Mulloway, also known as Jewfish, is a highly sought-after fish in many parts of the world. Its scientific name is Argyrosomus japonicus or Argyrosomus hololepidotus. Native to the coastal waters of Australia and South Africa, mulloway is a prized catch for both recreational and commercial fishers due to its size, flavor, and versatility.
Moreover, growing up to about 2 meters in length, mulloway can weigh up to 70 kg and has delicate white flesh with a subtle, sweet flavor.
Despite its popularity, the species faces lots of challenges. Overfishing and habitat degradation have led to declines in mulloway populations, making sustainable fishing practices essential for the survival of this iconic species. In this article, we will examine the biology and behavior of mulloway, its appearance, the efforts underway to protect this magnificent species for future generations, and more.
Mulloway has a distinctive appearance with a silver-colored body, yellow fins, and a pointed snout. They also have solid and streamlined bodies with large scales, making them an excellent swimmer.
Juvenile mulloways are dark-colored with a black spot near their tail, which disappears as they grow older.
As they mature, they develop a more elongated body shape and a humped back, a characteristic of the species. The average size of a Mulloway is between 50 and 100 cm. However, some individuals can grow up to 1.5 to 2 meters in length and weigh up to 50 – 70kg.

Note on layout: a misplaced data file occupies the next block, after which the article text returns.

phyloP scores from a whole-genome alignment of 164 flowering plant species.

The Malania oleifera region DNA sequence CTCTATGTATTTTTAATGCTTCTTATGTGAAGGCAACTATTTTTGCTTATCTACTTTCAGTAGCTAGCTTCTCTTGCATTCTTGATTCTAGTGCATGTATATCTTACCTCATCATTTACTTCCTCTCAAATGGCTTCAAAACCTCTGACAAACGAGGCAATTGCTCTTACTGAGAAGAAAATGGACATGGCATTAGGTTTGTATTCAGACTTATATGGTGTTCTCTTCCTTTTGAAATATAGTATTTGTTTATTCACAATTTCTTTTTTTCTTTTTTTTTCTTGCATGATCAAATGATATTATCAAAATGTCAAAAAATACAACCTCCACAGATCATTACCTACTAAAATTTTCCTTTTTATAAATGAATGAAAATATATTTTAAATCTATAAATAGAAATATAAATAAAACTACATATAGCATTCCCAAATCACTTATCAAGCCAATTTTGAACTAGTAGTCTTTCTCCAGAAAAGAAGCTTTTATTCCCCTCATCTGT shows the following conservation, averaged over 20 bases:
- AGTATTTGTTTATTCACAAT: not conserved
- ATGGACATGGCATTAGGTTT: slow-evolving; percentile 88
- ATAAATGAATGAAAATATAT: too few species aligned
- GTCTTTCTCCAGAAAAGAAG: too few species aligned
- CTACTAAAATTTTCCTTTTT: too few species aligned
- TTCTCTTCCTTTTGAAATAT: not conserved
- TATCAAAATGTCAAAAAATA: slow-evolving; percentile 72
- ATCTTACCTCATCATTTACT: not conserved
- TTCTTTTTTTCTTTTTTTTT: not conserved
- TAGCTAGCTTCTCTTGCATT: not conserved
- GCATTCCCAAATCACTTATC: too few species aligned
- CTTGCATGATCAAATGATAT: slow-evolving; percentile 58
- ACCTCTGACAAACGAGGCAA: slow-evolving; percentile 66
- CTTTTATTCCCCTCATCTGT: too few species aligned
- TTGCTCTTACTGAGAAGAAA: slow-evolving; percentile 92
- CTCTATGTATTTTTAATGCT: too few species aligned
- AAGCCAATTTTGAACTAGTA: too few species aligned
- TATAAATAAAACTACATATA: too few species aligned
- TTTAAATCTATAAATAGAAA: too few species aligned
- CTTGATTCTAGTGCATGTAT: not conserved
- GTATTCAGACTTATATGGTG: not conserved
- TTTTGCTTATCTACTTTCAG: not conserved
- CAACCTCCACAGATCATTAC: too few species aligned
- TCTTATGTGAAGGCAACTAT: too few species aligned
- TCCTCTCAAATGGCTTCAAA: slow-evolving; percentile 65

Mulloways are commonly found in estuaries and the surf zone along the coast, but they can also be found in the open ocean.
You can find plenty of mulloway in Australia, from southern Queensland to Western Australia’s central coast.
They prefer habitats with sand, gravel, or rocks and areas with good water quality and food availability. Also, they migrate along the coast in search of food and spawning grounds and can be found in various habitats, from shallow bays to deep offshore waters.
Mulloway is a predator that feeds on various prey, including fish, squid, and crustaceans.
Juvenile mulloway feeds on small fish and invertebrates, while adult mulloway primarily feeds on larger fish. These animals are opportunistic feeders and will take advantage of seasonal changes in prey availability.
For example, in the winter months, mulloway may feed on schools of small fish, while in the summer months, they may feed on squid and cuttlefish.
Mulloway reaches sexual maturity at about 3-4 years of age and spawns in the open ocean.
These fish are an oviparous species, meaning they lay eggs that are fertilized externally. The eggs are then carried by ocean currents and hatch into larvae.
Spawning usually occurs during the warmer months, and the number of eggs produced varies depending on the size of the female.
Larger females can produce up to several million eggs, while smaller females may only produce a few thousand.
The primary threats to mulloway populations include overfishing, habitat degradation, and pollution. Overfishing can significantly impact their population, especially if large numbers of adult mulloway are taken before they can reproduce. Note that most fishers use sinker rigs and hooks that target adult mulloway.